16. Yikes! Reminds me of 1975 when my dad moved us to Dhahran Saudi Arabia for his government job right when King Fahd was assasinated by his American-educated nephew. If there was trouble in Saudi, Beirut was our "Safe haven" to escape TO. Please get your "Shooting" done quickly and get the hell out of there. The Salzkammergut area in Austria would be a great alternative show.
  17. Bainbridge? Well, Gifted, you're casting your line a might further than I expected! I agree we should focus on unique to Atlanta southern, both classic and nouvelle. At least we intersect at Mary Mac's and Thelma's... I'm ready to make the circuit tomorrow starting with breakfast. After thinking about all this, I'm ravenous! Ma Hull, get ready.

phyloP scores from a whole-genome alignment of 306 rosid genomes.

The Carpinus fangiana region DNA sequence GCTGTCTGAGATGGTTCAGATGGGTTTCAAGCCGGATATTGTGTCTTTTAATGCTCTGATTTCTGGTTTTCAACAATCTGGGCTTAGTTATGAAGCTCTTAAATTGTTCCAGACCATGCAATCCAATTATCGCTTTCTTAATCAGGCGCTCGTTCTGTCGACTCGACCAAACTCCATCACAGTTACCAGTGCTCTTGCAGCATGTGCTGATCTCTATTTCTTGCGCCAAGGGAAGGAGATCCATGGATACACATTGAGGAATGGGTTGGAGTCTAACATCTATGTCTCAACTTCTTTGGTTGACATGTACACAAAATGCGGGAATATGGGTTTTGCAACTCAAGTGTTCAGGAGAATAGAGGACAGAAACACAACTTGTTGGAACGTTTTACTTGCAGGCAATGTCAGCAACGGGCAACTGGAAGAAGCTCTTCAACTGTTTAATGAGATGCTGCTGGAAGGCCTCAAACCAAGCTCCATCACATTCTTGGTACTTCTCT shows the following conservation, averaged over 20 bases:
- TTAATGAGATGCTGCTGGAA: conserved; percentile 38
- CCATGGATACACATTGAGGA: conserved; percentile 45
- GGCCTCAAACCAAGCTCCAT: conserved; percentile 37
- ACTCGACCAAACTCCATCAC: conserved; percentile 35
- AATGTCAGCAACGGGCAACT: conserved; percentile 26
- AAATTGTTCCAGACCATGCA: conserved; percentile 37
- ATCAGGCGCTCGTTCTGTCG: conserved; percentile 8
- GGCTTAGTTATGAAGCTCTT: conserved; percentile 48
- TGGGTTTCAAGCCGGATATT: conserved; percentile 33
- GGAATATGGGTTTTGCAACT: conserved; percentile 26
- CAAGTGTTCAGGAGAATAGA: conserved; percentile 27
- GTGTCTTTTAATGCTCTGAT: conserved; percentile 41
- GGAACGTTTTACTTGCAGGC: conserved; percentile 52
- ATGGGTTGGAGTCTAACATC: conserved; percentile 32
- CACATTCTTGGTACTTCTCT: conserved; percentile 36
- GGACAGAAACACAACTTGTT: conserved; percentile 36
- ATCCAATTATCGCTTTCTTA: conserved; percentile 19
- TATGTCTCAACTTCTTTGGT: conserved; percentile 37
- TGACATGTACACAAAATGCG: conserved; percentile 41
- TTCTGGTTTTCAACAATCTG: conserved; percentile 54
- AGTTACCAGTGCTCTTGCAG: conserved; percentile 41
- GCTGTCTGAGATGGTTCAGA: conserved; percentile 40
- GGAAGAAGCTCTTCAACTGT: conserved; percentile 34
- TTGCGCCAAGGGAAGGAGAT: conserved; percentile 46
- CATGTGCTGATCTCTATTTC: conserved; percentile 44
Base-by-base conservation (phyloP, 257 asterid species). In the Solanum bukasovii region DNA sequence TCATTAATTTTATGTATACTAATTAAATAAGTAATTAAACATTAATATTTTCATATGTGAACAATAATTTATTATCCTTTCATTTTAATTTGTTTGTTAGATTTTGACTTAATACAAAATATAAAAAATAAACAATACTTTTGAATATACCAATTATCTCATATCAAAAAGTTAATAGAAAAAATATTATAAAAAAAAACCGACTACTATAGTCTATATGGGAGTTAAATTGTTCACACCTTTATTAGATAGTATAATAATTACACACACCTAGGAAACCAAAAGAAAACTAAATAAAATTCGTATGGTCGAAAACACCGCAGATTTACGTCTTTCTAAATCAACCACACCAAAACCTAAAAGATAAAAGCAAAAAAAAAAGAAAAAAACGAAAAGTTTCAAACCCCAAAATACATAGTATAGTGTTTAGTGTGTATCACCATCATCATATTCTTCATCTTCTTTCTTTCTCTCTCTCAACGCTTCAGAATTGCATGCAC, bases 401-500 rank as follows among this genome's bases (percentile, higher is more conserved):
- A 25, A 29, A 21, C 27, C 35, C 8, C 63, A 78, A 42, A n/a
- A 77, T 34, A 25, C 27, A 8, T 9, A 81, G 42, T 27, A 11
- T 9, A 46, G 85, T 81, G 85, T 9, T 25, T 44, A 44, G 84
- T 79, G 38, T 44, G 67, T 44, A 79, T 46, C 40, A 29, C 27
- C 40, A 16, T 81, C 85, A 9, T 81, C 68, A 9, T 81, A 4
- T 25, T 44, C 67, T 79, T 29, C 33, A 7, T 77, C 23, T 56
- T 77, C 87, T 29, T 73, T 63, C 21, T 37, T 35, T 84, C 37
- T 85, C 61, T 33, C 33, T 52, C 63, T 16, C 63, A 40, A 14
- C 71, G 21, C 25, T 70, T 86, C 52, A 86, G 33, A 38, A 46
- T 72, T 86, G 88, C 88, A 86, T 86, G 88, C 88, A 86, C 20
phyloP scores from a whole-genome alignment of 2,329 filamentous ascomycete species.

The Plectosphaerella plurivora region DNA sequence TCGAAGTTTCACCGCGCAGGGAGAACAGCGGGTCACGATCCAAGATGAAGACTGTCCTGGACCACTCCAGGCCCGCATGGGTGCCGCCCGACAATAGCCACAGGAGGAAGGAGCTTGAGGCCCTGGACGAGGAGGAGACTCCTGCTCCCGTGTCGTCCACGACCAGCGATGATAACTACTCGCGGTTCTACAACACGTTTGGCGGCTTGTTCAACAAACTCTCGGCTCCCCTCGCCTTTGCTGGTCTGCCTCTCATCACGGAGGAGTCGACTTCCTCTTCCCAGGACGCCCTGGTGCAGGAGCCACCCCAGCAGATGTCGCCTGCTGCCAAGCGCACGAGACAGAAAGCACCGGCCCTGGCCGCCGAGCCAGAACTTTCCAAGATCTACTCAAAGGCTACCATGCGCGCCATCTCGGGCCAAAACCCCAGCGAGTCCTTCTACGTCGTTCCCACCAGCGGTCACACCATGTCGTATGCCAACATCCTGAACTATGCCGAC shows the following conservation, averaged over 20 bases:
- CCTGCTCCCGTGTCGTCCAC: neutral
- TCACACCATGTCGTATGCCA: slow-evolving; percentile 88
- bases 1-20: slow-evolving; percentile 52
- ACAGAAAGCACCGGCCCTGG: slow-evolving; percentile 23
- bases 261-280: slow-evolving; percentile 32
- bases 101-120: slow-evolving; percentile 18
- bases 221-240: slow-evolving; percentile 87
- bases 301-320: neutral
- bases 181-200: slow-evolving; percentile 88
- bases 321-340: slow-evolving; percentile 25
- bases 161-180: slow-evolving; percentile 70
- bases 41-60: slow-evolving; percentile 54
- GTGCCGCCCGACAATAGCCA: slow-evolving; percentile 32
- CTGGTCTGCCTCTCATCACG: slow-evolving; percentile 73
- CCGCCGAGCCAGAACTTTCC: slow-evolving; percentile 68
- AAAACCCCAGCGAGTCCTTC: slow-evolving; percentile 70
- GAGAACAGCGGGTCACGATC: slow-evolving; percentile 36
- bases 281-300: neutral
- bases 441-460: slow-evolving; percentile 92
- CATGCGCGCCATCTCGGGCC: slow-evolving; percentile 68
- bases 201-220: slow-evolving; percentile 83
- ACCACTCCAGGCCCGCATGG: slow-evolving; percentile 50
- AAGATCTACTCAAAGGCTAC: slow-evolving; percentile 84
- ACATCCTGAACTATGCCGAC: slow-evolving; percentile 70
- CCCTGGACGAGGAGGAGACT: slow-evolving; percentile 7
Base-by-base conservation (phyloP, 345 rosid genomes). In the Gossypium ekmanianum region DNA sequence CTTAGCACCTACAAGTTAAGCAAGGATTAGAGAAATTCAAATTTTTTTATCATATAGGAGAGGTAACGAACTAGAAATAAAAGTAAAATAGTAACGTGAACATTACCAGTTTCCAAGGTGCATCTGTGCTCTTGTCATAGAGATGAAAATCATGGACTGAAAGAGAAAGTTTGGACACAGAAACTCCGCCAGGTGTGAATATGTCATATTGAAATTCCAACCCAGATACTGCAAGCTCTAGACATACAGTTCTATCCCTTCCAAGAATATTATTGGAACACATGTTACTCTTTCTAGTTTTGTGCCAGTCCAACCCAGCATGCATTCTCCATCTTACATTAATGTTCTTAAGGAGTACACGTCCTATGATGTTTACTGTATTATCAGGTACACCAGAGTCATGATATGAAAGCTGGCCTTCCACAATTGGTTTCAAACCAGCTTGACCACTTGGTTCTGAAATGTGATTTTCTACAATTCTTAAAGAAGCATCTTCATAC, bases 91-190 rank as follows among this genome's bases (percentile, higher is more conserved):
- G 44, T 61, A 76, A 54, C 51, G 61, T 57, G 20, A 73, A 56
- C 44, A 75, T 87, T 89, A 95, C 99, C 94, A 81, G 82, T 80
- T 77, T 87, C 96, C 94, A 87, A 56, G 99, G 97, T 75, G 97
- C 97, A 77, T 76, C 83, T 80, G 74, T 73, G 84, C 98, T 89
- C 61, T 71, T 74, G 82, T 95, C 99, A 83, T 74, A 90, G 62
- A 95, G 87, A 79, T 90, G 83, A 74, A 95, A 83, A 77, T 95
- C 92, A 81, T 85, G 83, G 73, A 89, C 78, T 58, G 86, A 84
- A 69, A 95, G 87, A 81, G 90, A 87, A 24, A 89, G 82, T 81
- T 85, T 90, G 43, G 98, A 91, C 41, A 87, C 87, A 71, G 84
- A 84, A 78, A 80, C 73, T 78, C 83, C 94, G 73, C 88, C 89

18. I dearly love the Flying Biscuit! I think we need to think of some great southern "meat-and-threes" as well ... ← I added ideas to my post above. Flying Biscuit has the best biscuits in town - we always have them at our Tech tailgate parties when there's an early game requiring breakfast or the annual game we have fried chicken delivered in from Wallhalla SC. I brought scratch-made green peppercorn sauce for the last Wallhalla Chicken and Flying Biscuits party we had. I'd be interested in hearing others' ideas for the top five meat-and-threes in the metro area. I figure any Atlanta show should represent a unique balance of both classic southern food stereotypical of the old south, and nouvelle southern cuisine with the influx of talented chefs we've had over the past 20 years. Every other city boasts similar excellent ethnic Thai, Mexican, Italian, etc. places. Now I'm hungry... Edited for clarity